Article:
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Footsteps of Forestry: The Pinchots and Milford Walking Tour

In the beginning of the 20th century, the United States developed a brand-new agency that would administer the nation’s national forests and grasslands. Its first Chief was a man from Pennsylvania named Gifford Pinchot. Dedicating his life to professional forest management, Pinchot defined the ideological ethics of the conservation movement, introducing America to the sustainability and profitability of better forestry operations. In Milford, Pennsylvania, Gifford turned his family estate, known as Grey Towers, into a sort of headquarters for nurturing the blossoming forestry and conservation movement. Today, Grey Towers, at its perch in the hills above Milford overlooking the Delaware River, is a National Historic Landmark operated by the US Forest Service.

The Pinchot family legacy can be explored by visiting some significant locations where the dynasty had prominent influence in Milford, PA. The Pinchots and Milford Walking Tour takes visitors to fifteen sites in Milford that were either built by or used by Pinchot family members. Each tour starts in the center of town at the white, Neoclassical “Community House” and follows a half-mile pathway while explaining the history and the Pinchot family’s role in shaping the future of Milford.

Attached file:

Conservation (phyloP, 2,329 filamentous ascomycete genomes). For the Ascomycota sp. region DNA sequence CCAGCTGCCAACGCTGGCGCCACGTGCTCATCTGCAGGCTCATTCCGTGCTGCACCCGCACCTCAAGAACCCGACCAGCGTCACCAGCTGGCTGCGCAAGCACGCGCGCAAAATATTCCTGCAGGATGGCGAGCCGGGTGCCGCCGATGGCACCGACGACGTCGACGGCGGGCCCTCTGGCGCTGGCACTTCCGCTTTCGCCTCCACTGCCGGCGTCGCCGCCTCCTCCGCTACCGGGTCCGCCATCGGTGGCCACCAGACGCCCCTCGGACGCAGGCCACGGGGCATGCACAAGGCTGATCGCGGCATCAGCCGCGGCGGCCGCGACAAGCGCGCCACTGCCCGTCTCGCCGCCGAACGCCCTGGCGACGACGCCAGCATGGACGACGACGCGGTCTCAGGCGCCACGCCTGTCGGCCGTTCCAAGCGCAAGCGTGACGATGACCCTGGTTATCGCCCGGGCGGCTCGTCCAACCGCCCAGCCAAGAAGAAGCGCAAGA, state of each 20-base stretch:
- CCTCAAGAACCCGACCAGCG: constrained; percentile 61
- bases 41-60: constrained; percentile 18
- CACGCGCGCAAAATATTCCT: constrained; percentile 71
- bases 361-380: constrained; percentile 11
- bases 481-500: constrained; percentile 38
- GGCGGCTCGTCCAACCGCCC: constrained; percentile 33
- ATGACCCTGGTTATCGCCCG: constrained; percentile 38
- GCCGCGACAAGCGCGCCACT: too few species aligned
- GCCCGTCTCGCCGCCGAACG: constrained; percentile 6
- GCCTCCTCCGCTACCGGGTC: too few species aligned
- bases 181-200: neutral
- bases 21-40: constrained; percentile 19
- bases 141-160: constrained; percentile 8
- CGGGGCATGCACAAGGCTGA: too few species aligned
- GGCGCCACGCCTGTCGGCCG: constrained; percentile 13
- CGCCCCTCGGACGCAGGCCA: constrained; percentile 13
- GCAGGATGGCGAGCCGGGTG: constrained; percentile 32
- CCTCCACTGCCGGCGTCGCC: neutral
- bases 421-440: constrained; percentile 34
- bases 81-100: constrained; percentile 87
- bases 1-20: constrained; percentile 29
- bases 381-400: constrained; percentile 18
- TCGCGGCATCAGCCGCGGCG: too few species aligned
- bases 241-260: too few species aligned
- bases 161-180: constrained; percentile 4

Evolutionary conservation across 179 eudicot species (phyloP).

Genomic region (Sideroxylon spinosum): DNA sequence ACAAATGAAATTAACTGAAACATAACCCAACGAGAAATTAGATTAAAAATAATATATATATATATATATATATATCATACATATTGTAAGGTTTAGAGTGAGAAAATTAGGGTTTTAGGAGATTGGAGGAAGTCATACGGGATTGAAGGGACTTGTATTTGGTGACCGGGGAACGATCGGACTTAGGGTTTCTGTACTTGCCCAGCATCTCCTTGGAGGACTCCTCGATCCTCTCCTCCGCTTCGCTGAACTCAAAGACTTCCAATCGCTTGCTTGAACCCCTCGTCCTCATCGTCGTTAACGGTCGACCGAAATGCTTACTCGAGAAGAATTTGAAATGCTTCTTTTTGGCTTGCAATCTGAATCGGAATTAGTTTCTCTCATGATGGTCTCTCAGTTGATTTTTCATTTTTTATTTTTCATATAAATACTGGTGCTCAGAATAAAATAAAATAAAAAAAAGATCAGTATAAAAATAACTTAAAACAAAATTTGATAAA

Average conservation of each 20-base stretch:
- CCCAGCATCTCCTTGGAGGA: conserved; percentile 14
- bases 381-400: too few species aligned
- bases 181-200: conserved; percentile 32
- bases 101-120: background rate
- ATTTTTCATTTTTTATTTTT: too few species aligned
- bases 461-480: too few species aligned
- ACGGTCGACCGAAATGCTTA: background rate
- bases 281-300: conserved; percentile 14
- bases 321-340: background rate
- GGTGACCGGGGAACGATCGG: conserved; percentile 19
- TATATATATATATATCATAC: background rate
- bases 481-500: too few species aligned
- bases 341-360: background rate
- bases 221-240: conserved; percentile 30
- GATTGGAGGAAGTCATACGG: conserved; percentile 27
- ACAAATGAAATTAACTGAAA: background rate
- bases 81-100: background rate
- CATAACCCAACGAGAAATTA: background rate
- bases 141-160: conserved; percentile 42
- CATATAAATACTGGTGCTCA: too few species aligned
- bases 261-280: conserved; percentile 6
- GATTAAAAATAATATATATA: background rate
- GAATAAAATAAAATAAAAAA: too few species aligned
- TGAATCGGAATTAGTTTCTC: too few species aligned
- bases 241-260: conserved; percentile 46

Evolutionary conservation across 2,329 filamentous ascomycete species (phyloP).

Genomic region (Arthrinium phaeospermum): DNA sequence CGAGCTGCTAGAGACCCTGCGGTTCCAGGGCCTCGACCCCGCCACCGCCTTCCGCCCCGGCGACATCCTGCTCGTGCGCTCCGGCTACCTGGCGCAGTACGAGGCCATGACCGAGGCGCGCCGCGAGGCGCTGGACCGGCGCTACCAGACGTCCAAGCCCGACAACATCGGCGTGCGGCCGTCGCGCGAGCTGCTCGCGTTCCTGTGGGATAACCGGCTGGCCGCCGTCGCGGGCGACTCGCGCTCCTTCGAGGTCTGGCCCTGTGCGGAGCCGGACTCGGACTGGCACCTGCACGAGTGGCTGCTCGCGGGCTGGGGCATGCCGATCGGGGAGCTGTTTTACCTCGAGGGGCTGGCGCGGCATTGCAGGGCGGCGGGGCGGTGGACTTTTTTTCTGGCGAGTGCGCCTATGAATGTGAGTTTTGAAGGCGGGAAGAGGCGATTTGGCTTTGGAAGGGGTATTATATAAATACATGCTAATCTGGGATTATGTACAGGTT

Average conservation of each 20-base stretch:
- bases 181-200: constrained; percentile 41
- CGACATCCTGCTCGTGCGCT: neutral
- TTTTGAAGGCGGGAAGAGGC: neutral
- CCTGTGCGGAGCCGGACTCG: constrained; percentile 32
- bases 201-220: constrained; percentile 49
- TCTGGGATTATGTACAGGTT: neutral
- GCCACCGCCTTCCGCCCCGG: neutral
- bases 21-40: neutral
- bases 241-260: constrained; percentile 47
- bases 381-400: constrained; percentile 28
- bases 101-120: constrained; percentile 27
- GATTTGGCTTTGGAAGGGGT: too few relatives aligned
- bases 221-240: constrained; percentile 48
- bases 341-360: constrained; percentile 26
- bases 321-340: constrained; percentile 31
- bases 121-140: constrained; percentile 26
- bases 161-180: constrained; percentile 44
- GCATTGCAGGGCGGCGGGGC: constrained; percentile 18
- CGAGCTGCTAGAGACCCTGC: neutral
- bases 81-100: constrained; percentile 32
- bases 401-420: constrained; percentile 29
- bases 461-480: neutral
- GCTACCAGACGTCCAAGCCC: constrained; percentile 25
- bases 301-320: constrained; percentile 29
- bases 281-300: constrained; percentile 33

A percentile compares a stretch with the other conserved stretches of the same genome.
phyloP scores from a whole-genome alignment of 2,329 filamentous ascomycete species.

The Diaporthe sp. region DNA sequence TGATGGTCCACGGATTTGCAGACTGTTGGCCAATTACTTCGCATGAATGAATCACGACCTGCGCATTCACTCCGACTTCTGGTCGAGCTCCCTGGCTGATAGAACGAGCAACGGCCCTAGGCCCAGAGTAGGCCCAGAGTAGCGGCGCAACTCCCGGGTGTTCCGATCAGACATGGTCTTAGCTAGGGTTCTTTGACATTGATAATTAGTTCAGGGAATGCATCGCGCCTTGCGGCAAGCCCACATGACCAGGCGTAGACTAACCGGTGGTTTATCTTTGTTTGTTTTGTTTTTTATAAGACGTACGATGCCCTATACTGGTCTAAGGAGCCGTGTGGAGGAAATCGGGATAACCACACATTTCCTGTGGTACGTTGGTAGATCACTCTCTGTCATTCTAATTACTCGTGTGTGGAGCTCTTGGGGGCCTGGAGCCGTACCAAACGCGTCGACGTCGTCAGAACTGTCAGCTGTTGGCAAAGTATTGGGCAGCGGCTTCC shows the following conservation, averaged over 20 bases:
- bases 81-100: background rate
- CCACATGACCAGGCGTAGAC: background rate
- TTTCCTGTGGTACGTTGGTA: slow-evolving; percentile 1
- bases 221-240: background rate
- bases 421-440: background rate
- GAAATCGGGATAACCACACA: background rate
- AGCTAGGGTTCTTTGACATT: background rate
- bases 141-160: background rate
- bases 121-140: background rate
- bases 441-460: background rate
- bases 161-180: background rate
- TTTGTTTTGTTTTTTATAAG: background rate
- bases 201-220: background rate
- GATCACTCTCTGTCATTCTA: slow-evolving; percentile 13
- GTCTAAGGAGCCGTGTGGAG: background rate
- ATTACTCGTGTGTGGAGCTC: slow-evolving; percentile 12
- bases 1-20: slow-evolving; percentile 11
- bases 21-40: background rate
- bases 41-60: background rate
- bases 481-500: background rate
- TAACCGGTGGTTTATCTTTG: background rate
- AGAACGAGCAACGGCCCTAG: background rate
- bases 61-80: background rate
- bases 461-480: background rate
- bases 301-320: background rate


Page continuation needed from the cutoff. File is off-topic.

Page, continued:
Built in 1824 by Gifford’s grandfather, the Milford Community House is the earliest of the Pinchot buildings, marking the beginning of a new era in Milford. Today, after having been donated to the public by the Pinchot family, the Milford Community House is just now finishing a complete renovation that has transformed the building, both inside and out, into its former glory. It will be a county visitor center to create and build business in the tourism industry for Pike County.

Other stops along the walking tour include the unique Normandy Cottage, a Tudor Revival cottage once part of the Pinchot family garden, and the summer retreat, Hotel Fauchere, as well as the European copper beech tree on West Ann Street. Known for its large, dark gray trunk that resembles an elephant’s leg, the leaves of the copper beech tree are rich bronze in the spring and rarely do they thrive in such small quarters. As one of Pinchot’s favorite trees, nine were planted by him on his Grey Towers estate.

For more information on the Pinchots and Milford Walking Tour, visit the website. Registration for the event is required and can be done here. Don’t forget to plan you Milford walking tour today with a stay at a nearby bed and breakfast!

Milford Community House

201 Broad St.

Milford, PA 18337

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